JACKSONVILLE, Fla. — A day after Florida’s Republican-led Legislature passed a bill ending Disney’s self-governance status, Gov. Ron DeSantis signed the measure into law along with two other bills aimed at curbing the company’s “woke” agenda.
Mr. DeSantis, appearing before a crowd of supporters in Hialeah Gardens, said the legislation “sets the marker” for Florida corporations. Disney publicly fought the parental rights bill banning sex education in kindergarten through third grade and then pledged to work to repeal the law.
The controversy further built Mr. DeSantis’ credentials as a conservative champion as he considers a Republican presidential run in 2024.
When he signed the bills Friday, the governor offered his most extensive explanations yet for his aggressive targeting of the theme park giant, one of the state’s biggest tourist attractions. He urged the crowd to watch Disney executives in a recent videoconference pledging to incorporate “queer stories” and more LGBTQ people into children’s entertainment.
“These are videos of very high-up people in this corporation and Disney, and they’re talking about their intentional agenda to inject sexuality in the programming that’s provided to our youngest kids — my own kids’ ages, 5, 4 and 2,” Mr. DeSantis said. “That is just fundamentally wrong. I’m just not comfortable having that type of agenda get special treatment in my state. I just can’t do it.”
With the stroke of a pen, Mr. DeSantis ended Disney’s autonomous tax district, which has allowed it to operate as a private city for 55 years and escape tens of millions of dollars in development taxes. The governor also signed a bill that bans schools and corporations from forcing employees to undergo diversity training that includes elements of critical race theory.
The bill targets parts of Disney’s “Reimagine Tomorrow” program, which urges employees in training to recognize their “White privilege,” “systemic racism” and “White fragility” and encourages parents to pledge to raise “race-consciousness in children” because “even babies discriminate,” said City Journal’s Christopher Rufo, who wrote about the training guide last year.
Mr. DeSantis signed a third bill that subjects Disney to the state’s new law prohibiting Big Tech from deplatforming conservatives or others by ending their protections from lawsuits. Disney had been exempted from the law, which levies fines of up to $250,000 per day for social media companies that ban Florida politicians running for statewide office.
A federal judge, saying the law violates the First Amendment, has temporarily blocked it.
Disney fell out of favor with Mr. DeSantis in March when the company publicly objected to the Parental Rights in Education legislation, which prohibits sex education, including teaching about transgenderism, before fourth grade.
Democrats and LGBTQ organizations said the legislation discriminates against transgender and gay people. They call it the “Don’t Say Gay” bill.
Under pressure from liberal groups, Hollywood and their employees, Disney executives lobbied Mr. DeSantis to veto the bill. When the governor signed it, opponents pledged to help repeal it.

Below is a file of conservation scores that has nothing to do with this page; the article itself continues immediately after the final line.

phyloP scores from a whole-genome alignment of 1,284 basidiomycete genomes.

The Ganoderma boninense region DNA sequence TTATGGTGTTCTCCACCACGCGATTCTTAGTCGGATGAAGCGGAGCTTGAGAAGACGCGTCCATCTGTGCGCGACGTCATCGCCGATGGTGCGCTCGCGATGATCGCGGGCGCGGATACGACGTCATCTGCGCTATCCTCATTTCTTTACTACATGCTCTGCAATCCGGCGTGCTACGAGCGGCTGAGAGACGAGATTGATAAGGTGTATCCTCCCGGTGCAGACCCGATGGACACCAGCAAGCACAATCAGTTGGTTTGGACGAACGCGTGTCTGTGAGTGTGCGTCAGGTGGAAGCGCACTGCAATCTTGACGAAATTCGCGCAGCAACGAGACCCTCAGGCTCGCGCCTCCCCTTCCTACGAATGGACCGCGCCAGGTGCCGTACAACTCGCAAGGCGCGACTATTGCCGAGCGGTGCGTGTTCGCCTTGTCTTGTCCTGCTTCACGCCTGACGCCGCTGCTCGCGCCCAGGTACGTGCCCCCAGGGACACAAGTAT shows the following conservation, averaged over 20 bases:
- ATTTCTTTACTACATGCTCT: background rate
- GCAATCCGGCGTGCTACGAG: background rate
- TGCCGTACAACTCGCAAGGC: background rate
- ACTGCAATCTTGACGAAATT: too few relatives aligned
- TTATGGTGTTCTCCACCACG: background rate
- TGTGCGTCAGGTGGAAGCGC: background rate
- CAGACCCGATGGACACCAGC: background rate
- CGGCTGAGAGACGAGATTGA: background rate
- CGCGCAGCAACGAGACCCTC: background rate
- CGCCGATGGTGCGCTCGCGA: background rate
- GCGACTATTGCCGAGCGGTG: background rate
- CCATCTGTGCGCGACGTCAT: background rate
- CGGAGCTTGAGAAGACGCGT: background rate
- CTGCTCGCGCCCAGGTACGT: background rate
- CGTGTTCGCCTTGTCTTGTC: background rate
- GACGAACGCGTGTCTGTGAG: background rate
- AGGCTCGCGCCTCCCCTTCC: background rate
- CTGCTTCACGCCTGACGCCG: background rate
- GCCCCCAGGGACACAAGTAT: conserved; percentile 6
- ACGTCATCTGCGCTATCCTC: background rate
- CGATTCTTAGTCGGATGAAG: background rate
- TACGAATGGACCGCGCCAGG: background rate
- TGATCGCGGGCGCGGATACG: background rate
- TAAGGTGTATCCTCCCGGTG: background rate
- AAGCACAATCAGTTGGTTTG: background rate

“We signed the bill and then, incredibly, they say, we are going to work to repeal parents’ rights in Florida,” Mr. DeSantis said. “And I’m just thinking to myself, ‘You’re a corporation based in Burbank, California, and you’re going to marshal your economic might to attack the parents of my state?’ We view that as a provocation, and we’re going to fight back against that.”
Disney representatives did not respond to a request for comment about the legislation.
The three-pronged attack against Disney could have lasting and costly repercussions for the company. Disney has operated in central Florida with near-total autonomy since the 1960s, when Walt Disney asked state lawmakers to create the special district so he could more easily build and expand his theme park empire.
The legislation ending Disney’s Reedy Creek Improvement District would eliminate Disney’s special autonomy and authority over 39 square miles in Orange and Osceola counties that include the Disney theme parks and resorts as well as the Downtown Disney shopping area and surrounding hotels.
Disney would be subjected to Osceola and Orange County planning and zoning laws and building inspections. The park also loses its tax and fee exemption as an improvement district when it expands or builds on the property.
Critics of the bill warn that ending the special taxing district will force Osceola and Orange County residents to pay higher taxes, but Mr. DeSantis dismissed the claim.
“Don’t worry. We have everything thought out,” Mr. DeSantis said. “Don’t let anyone tell you that somehow Disney is going to get a tax cut out of this. They’re going to pay more taxes as a result of it.”
The bill eliminating the special district does not go into effect until next year, leaving time for the two counties to put a plan into place for managing the park or for the Legislature to pass a bill reconstituting the Reedy Creek Improvement District but likely with less autonomy.
Republicans point out that Disney’s self-governing authority is so broad that it would allow the park to build a nuclear power plant or an airport without seeking permits from the counties or the state.
“I would have signed this bill three years ago if it had come to my desk just on basic principle,” Mr. DeSantis said. “But I think that partnership that developed early on, with Walt Disney, I don’t think Walt would appreciate what’s going on in this company right now.”
• Susan Ferrechio can be reached at email@example.com.
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